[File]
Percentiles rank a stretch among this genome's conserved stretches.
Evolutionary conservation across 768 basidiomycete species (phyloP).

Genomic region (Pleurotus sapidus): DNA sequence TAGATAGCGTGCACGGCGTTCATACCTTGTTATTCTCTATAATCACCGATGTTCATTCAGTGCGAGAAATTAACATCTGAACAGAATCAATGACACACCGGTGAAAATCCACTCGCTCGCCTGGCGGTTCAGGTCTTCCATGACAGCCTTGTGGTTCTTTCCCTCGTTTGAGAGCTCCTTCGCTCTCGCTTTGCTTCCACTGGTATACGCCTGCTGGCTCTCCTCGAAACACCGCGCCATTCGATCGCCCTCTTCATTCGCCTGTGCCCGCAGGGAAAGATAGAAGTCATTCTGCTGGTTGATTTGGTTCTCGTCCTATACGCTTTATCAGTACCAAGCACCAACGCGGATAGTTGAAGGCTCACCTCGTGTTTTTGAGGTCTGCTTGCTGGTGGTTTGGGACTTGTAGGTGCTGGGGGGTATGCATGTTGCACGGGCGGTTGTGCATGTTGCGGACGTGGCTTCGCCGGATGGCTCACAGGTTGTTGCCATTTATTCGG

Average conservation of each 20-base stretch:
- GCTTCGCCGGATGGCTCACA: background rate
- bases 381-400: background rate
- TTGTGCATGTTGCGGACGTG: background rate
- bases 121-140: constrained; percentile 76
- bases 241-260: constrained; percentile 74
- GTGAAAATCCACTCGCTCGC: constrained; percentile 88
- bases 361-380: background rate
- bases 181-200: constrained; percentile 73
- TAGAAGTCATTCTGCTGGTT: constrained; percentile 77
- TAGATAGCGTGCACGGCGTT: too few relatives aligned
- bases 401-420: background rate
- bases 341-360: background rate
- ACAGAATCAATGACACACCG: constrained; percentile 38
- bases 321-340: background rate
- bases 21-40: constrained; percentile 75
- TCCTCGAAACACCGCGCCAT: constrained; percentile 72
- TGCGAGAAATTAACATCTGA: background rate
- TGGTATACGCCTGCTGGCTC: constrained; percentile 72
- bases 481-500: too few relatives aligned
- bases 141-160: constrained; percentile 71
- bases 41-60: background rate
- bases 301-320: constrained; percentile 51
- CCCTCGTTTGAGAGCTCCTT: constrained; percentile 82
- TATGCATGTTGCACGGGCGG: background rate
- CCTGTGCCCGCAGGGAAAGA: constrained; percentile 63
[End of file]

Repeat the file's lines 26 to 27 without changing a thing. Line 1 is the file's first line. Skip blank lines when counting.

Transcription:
- bases 301-320: constrained; percentile 51
- CCCTCGTTTGAGAGCTCCTT: constrained; percentile 82